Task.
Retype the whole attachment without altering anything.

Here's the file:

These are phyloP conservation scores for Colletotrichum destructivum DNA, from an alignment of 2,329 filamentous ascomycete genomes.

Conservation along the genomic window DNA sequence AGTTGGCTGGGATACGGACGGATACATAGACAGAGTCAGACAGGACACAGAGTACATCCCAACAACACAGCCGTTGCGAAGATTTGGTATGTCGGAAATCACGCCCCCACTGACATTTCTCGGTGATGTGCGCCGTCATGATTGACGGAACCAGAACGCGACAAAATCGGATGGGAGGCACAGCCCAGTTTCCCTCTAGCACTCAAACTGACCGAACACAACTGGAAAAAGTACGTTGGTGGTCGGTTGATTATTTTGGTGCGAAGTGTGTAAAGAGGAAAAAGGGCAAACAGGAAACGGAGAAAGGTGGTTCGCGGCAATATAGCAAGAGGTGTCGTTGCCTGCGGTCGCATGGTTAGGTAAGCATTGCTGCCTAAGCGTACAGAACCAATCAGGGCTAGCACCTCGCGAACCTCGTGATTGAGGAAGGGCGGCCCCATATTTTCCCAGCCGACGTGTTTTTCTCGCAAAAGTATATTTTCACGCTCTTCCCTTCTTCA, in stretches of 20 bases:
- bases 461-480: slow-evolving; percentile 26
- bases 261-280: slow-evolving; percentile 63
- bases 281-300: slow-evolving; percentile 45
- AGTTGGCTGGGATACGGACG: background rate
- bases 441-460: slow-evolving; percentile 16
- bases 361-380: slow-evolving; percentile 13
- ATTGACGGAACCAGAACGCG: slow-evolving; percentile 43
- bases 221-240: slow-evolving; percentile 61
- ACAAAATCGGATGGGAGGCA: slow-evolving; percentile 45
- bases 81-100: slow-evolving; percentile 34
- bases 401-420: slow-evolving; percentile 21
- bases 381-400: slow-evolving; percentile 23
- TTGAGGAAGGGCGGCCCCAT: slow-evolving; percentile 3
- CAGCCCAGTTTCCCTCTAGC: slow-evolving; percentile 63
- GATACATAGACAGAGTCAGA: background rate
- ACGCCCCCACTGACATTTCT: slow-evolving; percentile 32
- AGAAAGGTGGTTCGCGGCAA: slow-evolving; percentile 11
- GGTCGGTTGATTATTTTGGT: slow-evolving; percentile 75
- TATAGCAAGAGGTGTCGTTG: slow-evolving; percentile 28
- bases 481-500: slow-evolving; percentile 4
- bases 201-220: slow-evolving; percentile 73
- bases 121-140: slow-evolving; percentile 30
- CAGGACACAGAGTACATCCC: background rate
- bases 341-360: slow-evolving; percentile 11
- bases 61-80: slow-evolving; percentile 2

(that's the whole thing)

These are phyloP conservation scores for Colletotrichum destructivum DNA, from an alignment of 2,329 filamentous ascomycete genomes.

Conservation along the genomic window DNA sequence AGTTGGCTGGGATACGGACGGATACATAGACAGAGTCAGACAGGACACAGAGTACATCCCAACAACACAGCCGTTGCGAAGATTTGGTATGTCGGAAATCACGCCCCCACTGACATTTCTCGGTGATGTGCGCCGTCATGATTGACGGAACCAGAACGCGACAAAATCGGATGGGAGGCACAGCCCAGTTTCCCTCTAGCACTCAAACTGACCGAACACAACTGGAAAAAGTACGTTGGTGGTCGGTTGATTATTTTGGTGCGAAGTGTGTAAAGAGGAAAAAGGGCAAACAGGAAACGGAGAAAGGTGGTTCGCGGCAATATAGCAAGAGGTGTCGTTGCCTGCGGTCGCATGGTTAGGTAAGCATTGCTGCCTAAGCGTACAGAACCAATCAGGGCTAGCACCTCGCGAACCTCGTGATTGAGGAAGGGCGGCCCCATATTTTCCCAGCCGACGTGTTTTTCTCGCAAAAGTATATTTTCACGCTCTTCCCTTCTTCA, in stretches of 20 bases:
- bases 461-480: slow-evolving; percentile 26
- bases 261-280: slow-evolving; percentile 63
- bases 281-300: slow-evolving; percentile 45
- AGTTGGCTGGGATACGGACG: background rate
- bases 441-460: slow-evolving; percentile 16
- bases 361-380: slow-evolving; percentile 13
- ATTGACGGAACCAGAACGCG: slow-evolving; percentile 43
- bases 221-240: slow-evolving; percentile 61
- ACAAAATCGGATGGGAGGCA: slow-evolving; percentile 45
- bases 81-100: slow-evolving; percentile 34
- bases 401-420: slow-evolving; percentile 21
- bases 381-400: slow-evolving; percentile 23
- TTGAGGAAGGGCGGCCCCAT: slow-evolving; percentile 3
- CAGCCCAGTTTCCCTCTAGC: slow-evolving; percentile 63
- GATACATAGACAGAGTCAGA: background rate
- ACGCCCCCACTGACATTTCT: slow-evolving; percentile 32
- AGAAAGGTGGTTCGCGGCAA: slow-evolving; percentile 11
- GGTCGGTTGATTATTTTGGT: slow-evolving; percentile 75
- TATAGCAAGAGGTGTCGTTG: slow-evolving; percentile 28
- bases 481-500: slow-evolving; percentile 4
- bases 201-220: slow-evolving; percentile 73
- bases 121-140: slow-evolving; percentile 30
- CAGGACACAGAGTACATCCC: background rate
- bases 341-360: slow-evolving; percentile 11
- bases 61-80: slow-evolving; percentile 2